Network device

A network analyzer both generates and measures RF energy and is similar to the combination of a signal generator and a spectrum analyzer. Network analyzers can measure small variations or changes in signals, and sophisticated calibration routines are used to further minimize or remove error. Network analyzers are most commonly found in labs, portable network analyzers are used in the field for testing cables and antennas. Network analyzers are also referred to as vector network analyzers or V-N-As.


RF test and measurement equipment: power sensors

Power sensors are used for a simple measurement of received power. The basic function of a power sensor is reporting power as a number, such as 10.92 dBm. Power sensors are not as sophisticated as the other instruments mentioned, but they are very widely used in the RF world and can easily be found in most RF labs.

RF O-T-A testing

Most RF testing uses cables to move signals between the instrument and the DUT, or device under test. By using conducted RF, things like power levels received by the DUT can be more precisely controlled.

Some of the more recent technologies, such as 5G require over the air or O-T-A testing, where signals are radiated in and/or out of the device under test. This is mostly due to the higher frequencies used and the lack of an “RF connector” on the DUT. In this case, testing requires special shielded boxes or chambers in order to keep other RF signals from getting in and/or prevent test signals from radiating out.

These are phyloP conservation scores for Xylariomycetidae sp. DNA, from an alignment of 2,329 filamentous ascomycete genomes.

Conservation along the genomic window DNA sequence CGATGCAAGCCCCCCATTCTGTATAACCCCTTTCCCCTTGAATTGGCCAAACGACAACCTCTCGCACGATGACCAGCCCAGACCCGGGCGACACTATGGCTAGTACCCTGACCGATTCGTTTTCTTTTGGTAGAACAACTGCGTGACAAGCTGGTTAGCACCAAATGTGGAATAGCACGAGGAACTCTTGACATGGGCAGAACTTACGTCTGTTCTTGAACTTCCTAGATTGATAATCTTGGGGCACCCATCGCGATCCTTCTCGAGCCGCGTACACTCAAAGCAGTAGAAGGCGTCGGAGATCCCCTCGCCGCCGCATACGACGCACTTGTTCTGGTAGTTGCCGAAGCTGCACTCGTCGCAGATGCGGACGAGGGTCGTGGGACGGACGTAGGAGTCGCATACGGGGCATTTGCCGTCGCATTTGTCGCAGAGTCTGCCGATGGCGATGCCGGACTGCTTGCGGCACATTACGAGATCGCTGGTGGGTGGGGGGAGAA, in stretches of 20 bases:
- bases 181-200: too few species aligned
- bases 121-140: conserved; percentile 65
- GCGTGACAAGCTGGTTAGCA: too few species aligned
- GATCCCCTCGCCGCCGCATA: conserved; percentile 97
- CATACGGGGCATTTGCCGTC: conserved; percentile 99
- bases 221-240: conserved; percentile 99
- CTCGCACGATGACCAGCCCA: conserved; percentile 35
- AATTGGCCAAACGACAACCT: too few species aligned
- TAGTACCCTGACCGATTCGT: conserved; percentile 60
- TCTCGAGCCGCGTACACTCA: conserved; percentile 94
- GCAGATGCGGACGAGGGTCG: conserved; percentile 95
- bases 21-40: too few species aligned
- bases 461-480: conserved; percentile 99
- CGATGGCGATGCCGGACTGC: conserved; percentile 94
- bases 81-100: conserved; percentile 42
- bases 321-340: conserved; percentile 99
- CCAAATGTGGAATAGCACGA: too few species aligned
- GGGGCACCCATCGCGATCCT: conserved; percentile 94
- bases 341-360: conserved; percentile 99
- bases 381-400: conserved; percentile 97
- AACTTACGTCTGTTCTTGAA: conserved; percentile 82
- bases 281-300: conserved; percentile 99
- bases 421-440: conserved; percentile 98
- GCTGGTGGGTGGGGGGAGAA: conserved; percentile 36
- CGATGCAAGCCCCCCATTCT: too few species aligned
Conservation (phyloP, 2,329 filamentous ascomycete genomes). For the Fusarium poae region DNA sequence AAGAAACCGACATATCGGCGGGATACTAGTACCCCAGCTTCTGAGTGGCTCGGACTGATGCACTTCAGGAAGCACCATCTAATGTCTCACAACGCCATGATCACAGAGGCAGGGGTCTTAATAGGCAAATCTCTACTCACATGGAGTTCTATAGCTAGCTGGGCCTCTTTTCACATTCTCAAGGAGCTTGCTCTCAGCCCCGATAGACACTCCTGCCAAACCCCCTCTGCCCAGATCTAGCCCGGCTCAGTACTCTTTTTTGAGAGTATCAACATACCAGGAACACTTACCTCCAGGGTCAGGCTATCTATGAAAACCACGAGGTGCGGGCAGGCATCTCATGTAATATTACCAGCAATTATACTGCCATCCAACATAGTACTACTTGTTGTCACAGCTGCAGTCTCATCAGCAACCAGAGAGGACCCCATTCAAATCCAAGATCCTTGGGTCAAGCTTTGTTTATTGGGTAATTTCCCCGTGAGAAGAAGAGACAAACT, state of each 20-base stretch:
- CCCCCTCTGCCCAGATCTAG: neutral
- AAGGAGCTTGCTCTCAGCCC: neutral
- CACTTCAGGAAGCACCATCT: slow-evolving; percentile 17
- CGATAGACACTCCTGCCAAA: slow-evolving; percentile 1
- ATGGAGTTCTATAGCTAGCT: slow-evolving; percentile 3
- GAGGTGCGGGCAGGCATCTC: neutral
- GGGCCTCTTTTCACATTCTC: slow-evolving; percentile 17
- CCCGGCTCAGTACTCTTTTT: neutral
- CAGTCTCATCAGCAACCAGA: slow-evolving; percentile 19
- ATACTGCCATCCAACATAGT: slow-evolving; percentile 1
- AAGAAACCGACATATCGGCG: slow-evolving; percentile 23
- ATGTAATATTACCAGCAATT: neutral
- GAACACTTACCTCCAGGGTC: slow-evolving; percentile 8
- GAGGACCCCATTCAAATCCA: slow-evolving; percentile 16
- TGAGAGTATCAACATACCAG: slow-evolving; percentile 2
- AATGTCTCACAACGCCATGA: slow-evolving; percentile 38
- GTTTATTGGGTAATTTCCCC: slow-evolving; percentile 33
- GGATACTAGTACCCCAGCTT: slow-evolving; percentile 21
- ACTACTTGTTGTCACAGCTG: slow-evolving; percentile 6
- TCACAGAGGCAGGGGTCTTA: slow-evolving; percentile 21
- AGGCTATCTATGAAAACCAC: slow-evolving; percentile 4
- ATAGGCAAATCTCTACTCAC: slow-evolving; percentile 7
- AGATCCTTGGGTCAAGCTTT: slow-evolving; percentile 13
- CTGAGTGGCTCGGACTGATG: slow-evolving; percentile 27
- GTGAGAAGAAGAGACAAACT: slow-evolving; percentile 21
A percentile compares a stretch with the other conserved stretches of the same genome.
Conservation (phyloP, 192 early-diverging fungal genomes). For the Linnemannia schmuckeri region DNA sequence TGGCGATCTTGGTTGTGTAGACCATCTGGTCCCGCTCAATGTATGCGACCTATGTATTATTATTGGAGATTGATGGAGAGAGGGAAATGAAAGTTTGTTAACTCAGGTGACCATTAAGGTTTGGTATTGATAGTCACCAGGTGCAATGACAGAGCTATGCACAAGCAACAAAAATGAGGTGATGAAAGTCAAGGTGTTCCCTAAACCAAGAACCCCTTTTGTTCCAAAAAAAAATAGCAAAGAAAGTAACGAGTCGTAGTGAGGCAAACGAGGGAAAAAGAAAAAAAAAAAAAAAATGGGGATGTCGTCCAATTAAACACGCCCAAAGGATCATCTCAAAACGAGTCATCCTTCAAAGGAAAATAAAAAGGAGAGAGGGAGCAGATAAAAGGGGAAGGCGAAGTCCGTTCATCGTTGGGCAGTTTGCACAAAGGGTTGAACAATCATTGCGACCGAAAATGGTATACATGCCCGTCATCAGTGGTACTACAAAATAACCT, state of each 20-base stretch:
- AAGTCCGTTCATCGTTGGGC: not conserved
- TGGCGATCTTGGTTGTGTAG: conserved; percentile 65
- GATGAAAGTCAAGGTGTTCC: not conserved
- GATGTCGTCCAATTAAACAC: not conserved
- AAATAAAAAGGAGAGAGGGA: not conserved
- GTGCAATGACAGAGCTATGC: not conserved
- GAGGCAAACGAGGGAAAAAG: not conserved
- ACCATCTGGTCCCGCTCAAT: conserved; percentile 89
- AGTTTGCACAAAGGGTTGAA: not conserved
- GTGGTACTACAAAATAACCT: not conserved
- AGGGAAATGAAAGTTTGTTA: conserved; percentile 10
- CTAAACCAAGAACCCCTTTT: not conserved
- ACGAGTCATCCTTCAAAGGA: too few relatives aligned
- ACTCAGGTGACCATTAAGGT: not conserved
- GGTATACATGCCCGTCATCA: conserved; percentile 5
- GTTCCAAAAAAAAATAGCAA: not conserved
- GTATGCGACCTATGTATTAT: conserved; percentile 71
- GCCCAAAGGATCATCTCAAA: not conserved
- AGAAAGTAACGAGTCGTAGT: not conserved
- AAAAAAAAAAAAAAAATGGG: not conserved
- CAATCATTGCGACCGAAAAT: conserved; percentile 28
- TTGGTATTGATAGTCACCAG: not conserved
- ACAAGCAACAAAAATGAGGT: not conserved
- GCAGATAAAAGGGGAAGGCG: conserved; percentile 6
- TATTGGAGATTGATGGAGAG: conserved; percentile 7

Other types of RF test and measurement instruments

In addition to the four categories mentioned, there are many other types of RF test and measurement instruments.

Communications testers are a combination of a signal generator and spectrum or signal analyzer, designed to test wireless communications devices such as cell phones, Wi-Fi and Bluetooth devices. These can emulate a wireless device, access point, or base station, and allow both voice and data testing.

In EMC, or electromagnetic compatibility, electrically powered devices are tested if unintentionally RF radiating, which could interfere with other devices. For example, whether a washing machine interferes with our cell phone.

Closely related to EMC testing are amplifiers, which boost RF signal power and therefore can be used to create the high-power RF signals needed for some EMC tests.

Oscilloscopes are another category of RF test and measurement instruments, used for RF and non-RF electrical testing.


RF test and measurement instruments are needed in the:

  • Design
  • Test
  • Manufacture
  • Debugging of radio frequency devices.